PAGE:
But wondering about what’s actually there, Nick and I decided to search for its remains on our way from Chicago to Los Alamos.
Lizzie comes face to face with the greatest unrealized dream in American particle physics.
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Tagged acclerators, AEC, Argonne, Department of Energy, DOE, Fermilab, high energy physics, history, Large Hadron Collider, LHC, National Laboratories, particle accelerators, particle physics, photography, Physics, road trips, science, SSC, summerofscience, Superconducting Super Collider
Brookhaven’s National Synchrotron Light Source, we would discover, is just that — a light source. And despite the differences in scale and the methods of production, it isn’t so different from the studio lights used by photographers. In each case, the way to get the best image is to shine a really bright light on the subject and take a picture of it. Indeed, the only respect in which the light source’s name can be misleading is that it does not confine itself to the visible light spectrum, but uses everything between infrared and x-rays.
A view of the workspaces surrounding the smaller ring at Brookhaven's National Synchrotron Light Source
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Tagged America, biology, brookhaven, foil, history, life sciences, light source, machines, National Laboratories, national synchrotron light source, nsls, particle accelerators, particle beams, particle physics, photography, Physics, road trips, science, science writing, summerofscience, synchrotron
We’re Lizzie Wade and Nick Russell. This summer, we will be taking a road trip across the United States before Lizzie starts a Fulbright in Mexico City. On the way, we will visit some of the sites and laboratories that have contributed (and continue to contribute) to the history of high energy physics. We aim to document a particular moment in science and history: as the Large Hadron Collider slowly rumbles to life in Europe, it promises to change not only our understanding of the universe at its most fundamental level, but also the manner in which high energy physics is conducted around the world.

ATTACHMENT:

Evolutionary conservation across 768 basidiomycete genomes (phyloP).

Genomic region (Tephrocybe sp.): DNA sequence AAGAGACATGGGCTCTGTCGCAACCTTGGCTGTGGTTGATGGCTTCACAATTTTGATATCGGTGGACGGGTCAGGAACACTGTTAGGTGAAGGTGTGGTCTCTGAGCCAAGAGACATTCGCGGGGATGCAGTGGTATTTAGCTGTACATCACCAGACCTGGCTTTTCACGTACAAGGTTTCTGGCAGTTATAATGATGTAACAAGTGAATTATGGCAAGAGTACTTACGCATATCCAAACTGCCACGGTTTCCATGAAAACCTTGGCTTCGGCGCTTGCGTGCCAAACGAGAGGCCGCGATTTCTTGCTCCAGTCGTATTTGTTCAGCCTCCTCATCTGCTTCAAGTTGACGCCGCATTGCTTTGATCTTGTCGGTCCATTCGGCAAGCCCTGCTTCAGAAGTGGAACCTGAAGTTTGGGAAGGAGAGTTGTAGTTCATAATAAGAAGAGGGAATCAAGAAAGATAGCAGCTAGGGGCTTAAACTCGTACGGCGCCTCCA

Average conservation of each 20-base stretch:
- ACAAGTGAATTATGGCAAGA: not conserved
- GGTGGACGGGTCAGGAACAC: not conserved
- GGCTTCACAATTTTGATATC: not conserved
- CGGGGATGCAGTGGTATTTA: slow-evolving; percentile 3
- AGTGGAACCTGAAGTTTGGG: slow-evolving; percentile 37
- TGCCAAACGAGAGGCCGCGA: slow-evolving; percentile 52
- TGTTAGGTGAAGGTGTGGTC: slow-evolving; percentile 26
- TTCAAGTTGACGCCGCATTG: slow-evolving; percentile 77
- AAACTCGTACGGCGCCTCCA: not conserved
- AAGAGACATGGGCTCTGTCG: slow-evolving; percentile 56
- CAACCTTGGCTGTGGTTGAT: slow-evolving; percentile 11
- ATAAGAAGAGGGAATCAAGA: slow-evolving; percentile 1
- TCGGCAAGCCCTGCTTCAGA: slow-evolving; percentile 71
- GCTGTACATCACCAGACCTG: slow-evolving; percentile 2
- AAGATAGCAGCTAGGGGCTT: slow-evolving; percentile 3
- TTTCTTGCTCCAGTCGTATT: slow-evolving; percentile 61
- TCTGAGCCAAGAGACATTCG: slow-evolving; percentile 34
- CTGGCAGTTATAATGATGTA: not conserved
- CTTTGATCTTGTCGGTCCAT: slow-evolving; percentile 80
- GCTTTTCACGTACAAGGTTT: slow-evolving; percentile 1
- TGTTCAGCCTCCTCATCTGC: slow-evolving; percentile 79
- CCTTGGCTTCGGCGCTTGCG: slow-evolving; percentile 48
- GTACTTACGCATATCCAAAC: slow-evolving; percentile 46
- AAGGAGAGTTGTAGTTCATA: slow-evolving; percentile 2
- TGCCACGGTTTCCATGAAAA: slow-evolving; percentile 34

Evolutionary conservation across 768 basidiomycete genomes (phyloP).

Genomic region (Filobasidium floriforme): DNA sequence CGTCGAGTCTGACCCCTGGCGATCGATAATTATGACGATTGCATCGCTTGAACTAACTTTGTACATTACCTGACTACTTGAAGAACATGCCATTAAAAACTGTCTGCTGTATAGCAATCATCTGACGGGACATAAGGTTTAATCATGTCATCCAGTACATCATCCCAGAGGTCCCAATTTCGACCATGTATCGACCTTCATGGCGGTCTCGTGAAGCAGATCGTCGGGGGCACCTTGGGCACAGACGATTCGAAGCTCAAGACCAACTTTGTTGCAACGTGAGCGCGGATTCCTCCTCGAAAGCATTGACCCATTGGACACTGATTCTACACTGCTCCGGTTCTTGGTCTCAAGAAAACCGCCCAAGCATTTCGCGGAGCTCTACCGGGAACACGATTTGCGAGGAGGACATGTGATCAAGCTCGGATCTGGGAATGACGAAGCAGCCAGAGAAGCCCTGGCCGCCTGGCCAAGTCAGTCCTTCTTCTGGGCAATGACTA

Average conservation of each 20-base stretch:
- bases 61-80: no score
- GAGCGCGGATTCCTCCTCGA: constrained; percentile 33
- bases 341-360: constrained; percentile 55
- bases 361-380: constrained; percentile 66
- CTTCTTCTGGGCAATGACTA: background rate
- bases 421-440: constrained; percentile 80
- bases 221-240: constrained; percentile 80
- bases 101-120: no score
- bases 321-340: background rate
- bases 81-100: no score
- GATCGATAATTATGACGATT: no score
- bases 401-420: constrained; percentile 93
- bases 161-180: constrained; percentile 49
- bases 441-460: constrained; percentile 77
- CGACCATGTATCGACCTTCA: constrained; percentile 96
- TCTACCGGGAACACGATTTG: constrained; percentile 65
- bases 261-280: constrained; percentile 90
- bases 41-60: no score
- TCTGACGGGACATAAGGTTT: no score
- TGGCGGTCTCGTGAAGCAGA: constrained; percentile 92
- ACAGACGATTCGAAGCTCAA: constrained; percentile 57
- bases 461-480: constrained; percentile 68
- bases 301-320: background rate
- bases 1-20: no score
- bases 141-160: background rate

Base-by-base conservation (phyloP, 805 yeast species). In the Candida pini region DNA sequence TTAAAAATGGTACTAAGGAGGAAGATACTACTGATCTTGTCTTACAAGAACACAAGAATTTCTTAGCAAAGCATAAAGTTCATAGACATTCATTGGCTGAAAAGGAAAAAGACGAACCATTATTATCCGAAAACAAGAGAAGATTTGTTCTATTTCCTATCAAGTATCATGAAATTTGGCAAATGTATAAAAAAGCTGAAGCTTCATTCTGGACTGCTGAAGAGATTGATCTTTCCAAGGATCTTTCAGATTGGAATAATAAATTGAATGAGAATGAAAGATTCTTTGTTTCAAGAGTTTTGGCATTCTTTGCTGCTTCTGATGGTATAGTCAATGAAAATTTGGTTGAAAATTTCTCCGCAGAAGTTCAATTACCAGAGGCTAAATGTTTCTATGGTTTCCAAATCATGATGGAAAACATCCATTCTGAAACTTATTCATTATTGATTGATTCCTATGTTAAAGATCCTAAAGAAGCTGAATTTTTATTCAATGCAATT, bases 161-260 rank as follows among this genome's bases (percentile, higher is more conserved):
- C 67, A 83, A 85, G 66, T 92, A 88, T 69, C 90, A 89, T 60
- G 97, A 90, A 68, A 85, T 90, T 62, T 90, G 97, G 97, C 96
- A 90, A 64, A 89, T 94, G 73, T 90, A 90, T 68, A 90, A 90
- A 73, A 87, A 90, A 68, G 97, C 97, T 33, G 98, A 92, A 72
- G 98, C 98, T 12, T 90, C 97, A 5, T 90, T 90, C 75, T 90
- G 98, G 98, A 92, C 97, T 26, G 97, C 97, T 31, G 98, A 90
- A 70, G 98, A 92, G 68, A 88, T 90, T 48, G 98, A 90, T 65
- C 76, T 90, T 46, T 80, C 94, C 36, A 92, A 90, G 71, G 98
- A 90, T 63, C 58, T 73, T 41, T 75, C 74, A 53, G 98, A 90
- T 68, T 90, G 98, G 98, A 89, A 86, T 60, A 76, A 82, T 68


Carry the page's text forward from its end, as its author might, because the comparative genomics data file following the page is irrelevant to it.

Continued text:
Our itinerary takes us to seven National Laboratories and to the site of the abandoned Superconducing Super Collider (and hopefully to the Very Large Array, just for fun):
•Brookhaven National Laboratory (Brookhaven, Long Island, New York)
•Oak Ridge National Laboratory (Oak Ridge, Tennessee)
•Fermilab National Laboratory (Batavia, Illinois)
•Argonne National Laboratory (Argonne, Illinois)
•The former planned site of the Superconducting Super Collider (Waxahachie, Texas)
•Los Alamos National Laboratory (Los Alamos, New Mexico)
•The Very Large Array (Sorroco, New Mexico)
•The Jet Propulsion Laboratory (Pasadena, California)
•Lawrence Berkeley National Laboratory (Berkeley, CA)
•Lawrence Livermore National Laboratory (Livermore, CA)
•SLAC National Accelerator Laboratory (Stanford, CA)
In addition to this blog, we will be working with Symmetry Magazine, the joint Fermilab/SLAC publication about particle physics, to produce a multimedia piece. We hope you enjoy what we come up with!
-Lizzie and Nick
Here are some questions I hope to investigate during our trip, in no particular order:
How do labs like Oak Ridge and Los Alamos incorporate their history while moving forward with their scientific and philosophic missions?
Are multi-use labs the way to go in terms of funding, public interest, and continuing relevance? Can they help physics become more interdisciplinary? What are the benefits and drawbacks of interdisciplinary science — and how do such collaborations work?
What are the prospects for the International Linear Collider and other future high energy physics experiments? What are the chances they will be located in the U.S. — particularly at Fermilab?
How does having a physics lab in town change the surrounding community?
What can’t the LHC explore? How can lower energy American labs fill the gaps?
How will the U.S.’s political climate influence support for current and future projects? Has the current administration’s stated support for basic research changed any realities or expectations?
What happened to the Superconducting Super Collider? What lessons have we learned for future projects? Has the science been incorporated into other projects?
What will Fermilab do when the Tevatron shuts down? What will its new niche be now that it is not the highest energy collider in the world?
Do you have questions of your own? Leave them in the comments!